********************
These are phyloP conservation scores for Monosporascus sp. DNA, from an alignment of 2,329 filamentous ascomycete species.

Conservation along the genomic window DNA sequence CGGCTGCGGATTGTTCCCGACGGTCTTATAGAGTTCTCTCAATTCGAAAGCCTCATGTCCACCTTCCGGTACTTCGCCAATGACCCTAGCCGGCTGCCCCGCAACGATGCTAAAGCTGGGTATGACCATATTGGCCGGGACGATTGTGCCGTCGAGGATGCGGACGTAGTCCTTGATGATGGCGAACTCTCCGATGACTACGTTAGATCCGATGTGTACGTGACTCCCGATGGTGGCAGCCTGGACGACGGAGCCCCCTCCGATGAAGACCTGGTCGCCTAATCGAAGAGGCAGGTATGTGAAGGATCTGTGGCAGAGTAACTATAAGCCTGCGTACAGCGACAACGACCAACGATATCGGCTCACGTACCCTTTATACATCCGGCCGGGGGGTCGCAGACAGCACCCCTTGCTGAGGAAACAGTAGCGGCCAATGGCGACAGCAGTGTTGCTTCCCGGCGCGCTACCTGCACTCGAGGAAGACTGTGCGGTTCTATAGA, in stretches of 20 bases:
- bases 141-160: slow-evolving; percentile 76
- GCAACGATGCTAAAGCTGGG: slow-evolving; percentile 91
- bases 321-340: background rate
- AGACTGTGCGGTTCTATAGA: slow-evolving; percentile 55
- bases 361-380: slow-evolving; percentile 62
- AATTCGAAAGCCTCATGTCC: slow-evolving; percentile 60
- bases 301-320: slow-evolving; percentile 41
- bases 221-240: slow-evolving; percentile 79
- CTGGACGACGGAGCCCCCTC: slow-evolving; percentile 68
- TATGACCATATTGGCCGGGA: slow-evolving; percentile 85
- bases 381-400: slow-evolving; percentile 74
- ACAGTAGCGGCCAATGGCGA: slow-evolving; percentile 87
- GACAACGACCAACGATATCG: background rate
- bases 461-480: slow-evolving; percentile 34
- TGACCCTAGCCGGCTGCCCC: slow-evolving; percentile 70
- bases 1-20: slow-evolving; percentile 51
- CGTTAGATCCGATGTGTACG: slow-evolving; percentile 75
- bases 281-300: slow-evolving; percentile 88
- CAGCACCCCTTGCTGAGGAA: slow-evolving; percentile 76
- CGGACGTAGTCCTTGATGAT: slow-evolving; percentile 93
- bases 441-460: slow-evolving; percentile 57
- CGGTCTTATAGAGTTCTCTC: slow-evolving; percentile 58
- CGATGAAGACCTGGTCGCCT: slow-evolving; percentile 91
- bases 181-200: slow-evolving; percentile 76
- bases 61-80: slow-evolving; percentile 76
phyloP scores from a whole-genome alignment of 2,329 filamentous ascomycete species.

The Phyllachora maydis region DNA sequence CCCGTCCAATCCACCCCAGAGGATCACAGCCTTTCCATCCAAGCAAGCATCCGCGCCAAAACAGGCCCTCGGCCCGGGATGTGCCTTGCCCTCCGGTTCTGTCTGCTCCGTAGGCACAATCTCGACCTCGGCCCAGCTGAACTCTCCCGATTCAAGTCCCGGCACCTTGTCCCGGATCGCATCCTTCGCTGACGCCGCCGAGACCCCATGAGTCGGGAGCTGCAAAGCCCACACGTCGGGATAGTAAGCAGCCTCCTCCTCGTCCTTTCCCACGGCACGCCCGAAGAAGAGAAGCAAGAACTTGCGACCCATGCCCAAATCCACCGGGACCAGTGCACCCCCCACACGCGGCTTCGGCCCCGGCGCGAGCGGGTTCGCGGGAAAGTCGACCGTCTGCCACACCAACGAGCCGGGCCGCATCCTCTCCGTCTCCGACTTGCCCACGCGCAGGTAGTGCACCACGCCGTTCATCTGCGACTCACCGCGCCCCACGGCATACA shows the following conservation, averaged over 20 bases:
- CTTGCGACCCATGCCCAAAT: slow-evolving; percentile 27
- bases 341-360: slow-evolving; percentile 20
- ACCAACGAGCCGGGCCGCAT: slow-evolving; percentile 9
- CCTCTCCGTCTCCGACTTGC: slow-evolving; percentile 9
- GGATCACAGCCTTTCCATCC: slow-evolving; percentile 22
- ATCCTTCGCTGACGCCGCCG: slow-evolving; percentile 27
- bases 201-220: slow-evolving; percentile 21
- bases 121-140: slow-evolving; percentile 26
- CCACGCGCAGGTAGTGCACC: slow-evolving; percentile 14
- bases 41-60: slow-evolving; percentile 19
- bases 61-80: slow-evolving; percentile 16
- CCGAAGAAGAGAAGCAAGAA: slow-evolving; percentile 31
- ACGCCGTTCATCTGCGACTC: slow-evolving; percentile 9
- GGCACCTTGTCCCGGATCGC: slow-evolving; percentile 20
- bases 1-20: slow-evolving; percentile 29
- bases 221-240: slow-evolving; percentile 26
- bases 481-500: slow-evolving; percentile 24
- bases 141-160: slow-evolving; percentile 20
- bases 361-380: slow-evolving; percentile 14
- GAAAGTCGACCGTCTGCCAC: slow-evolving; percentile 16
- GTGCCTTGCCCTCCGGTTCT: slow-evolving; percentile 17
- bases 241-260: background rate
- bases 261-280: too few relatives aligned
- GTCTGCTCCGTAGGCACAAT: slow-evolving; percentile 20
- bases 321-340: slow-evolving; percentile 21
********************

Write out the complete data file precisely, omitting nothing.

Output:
These are phyloP conservation scores for Monosporascus sp. DNA, from an alignment of 2,329 filamentous ascomycete species.

Conservation along the genomic window DNA sequence CGGCTGCGGATTGTTCCCGACGGTCTTATAGAGTTCTCTCAATTCGAAAGCCTCATGTCCACCTTCCGGTACTTCGCCAATGACCCTAGCCGGCTGCCCCGCAACGATGCTAAAGCTGGGTATGACCATATTGGCCGGGACGATTGTGCCGTCGAGGATGCGGACGTAGTCCTTGATGATGGCGAACTCTCCGATGACTACGTTAGATCCGATGTGTACGTGACTCCCGATGGTGGCAGCCTGGACGACGGAGCCCCCTCCGATGAAGACCTGGTCGCCTAATCGAAGAGGCAGGTATGTGAAGGATCTGTGGCAGAGTAACTATAAGCCTGCGTACAGCGACAACGACCAACGATATCGGCTCACGTACCCTTTATACATCCGGCCGGGGGGTCGCAGACAGCACCCCTTGCTGAGGAAACAGTAGCGGCCAATGGCGACAGCAGTGTTGCTTCCCGGCGCGCTACCTGCACTCGAGGAAGACTGTGCGGTTCTATAGA, in stretches of 20 bases:
- bases 141-160: slow-evolving; percentile 76
- GCAACGATGCTAAAGCTGGG: slow-evolving; percentile 91
- bases 321-340: background rate
- AGACTGTGCGGTTCTATAGA: slow-evolving; percentile 55
- bases 361-380: slow-evolving; percentile 62
- AATTCGAAAGCCTCATGTCC: slow-evolving; percentile 60
- bases 301-320: slow-evolving; percentile 41
- bases 221-240: slow-evolving; percentile 79
- CTGGACGACGGAGCCCCCTC: slow-evolving; percentile 68
- TATGACCATATTGGCCGGGA: slow-evolving; percentile 85
- bases 381-400: slow-evolving; percentile 74
- ACAGTAGCGGCCAATGGCGA: slow-evolving; percentile 87
- GACAACGACCAACGATATCG: background rate
- bases 461-480: slow-evolving; percentile 34
- TGACCCTAGCCGGCTGCCCC: slow-evolving; percentile 70
- bases 1-20: slow-evolving; percentile 51
- CGTTAGATCCGATGTGTACG: slow-evolving; percentile 75
- bases 281-300: slow-evolving; percentile 88
- CAGCACCCCTTGCTGAGGAA: slow-evolving; percentile 76
- CGGACGTAGTCCTTGATGAT: slow-evolving; percentile 93
- bases 441-460: slow-evolving; percentile 57
- CGGTCTTATAGAGTTCTCTC: slow-evolving; percentile 58
- CGATGAAGACCTGGTCGCCT: slow-evolving; percentile 91
- bases 181-200: slow-evolving; percentile 76
- bases 61-80: slow-evolving; percentile 76
phyloP scores from a whole-genome alignment of 2,329 filamentous ascomycete species.

The Phyllachora maydis region DNA sequence CCCGTCCAATCCACCCCAGAGGATCACAGCCTTTCCATCCAAGCAAGCATCCGCGCCAAAACAGGCCCTCGGCCCGGGATGTGCCTTGCCCTCCGGTTCTGTCTGCTCCGTAGGCACAATCTCGACCTCGGCCCAGCTGAACTCTCCCGATTCAAGTCCCGGCACCTTGTCCCGGATCGCATCCTTCGCTGACGCCGCCGAGACCCCATGAGTCGGGAGCTGCAAAGCCCACACGTCGGGATAGTAAGCAGCCTCCTCCTCGTCCTTTCCCACGGCACGCCCGAAGAAGAGAAGCAAGAACTTGCGACCCATGCCCAAATCCACCGGGACCAGTGCACCCCCCACACGCGGCTTCGGCCCCGGCGCGAGCGGGTTCGCGGGAAAGTCGACCGTCTGCCACACCAACGAGCCGGGCCGCATCCTCTCCGTCTCCGACTTGCCCACGCGCAGGTAGTGCACCACGCCGTTCATCTGCGACTCACCGCGCCCCACGGCATACA shows the following conservation, averaged over 20 bases:
- CTTGCGACCCATGCCCAAAT: slow-evolving; percentile 27
- bases 341-360: slow-evolving; percentile 20
- ACCAACGAGCCGGGCCGCAT: slow-evolving; percentile 9
- CCTCTCCGTCTCCGACTTGC: slow-evolving; percentile 9
- GGATCACAGCCTTTCCATCC: slow-evolving; percentile 22
- ATCCTTCGCTGACGCCGCCG: slow-evolving; percentile 27
- bases 201-220: slow-evolving; percentile 21
- bases 121-140: slow-evolving; percentile 26
- CCACGCGCAGGTAGTGCACC: slow-evolving; percentile 14
- bases 41-60: slow-evolving; percentile 19
- bases 61-80: slow-evolving; percentile 16
- CCGAAGAAGAGAAGCAAGAA: slow-evolving; percentile 31
- ACGCCGTTCATCTGCGACTC: slow-evolving; percentile 9
- GGCACCTTGTCCCGGATCGC: slow-evolving; percentile 20
- bases 1-20: slow-evolving; percentile 29
- bases 221-240: slow-evolving; percentile 26
- bases 481-500: slow-evolving; percentile 24
- bases 141-160: slow-evolving; percentile 20
- bases 361-380: slow-evolving; percentile 14
- GAAAGTCGACCGTCTGCCAC: slow-evolving; percentile 16
- GTGCCTTGCCCTCCGGTTCT: slow-evolving; percentile 17
- bases 241-260: background rate
- bases 261-280: too few relatives aligned
- GTCTGCTCCGTAGGCACAAT: slow-evolving; percentile 20
- bases 321-340: slow-evolving; percentile 21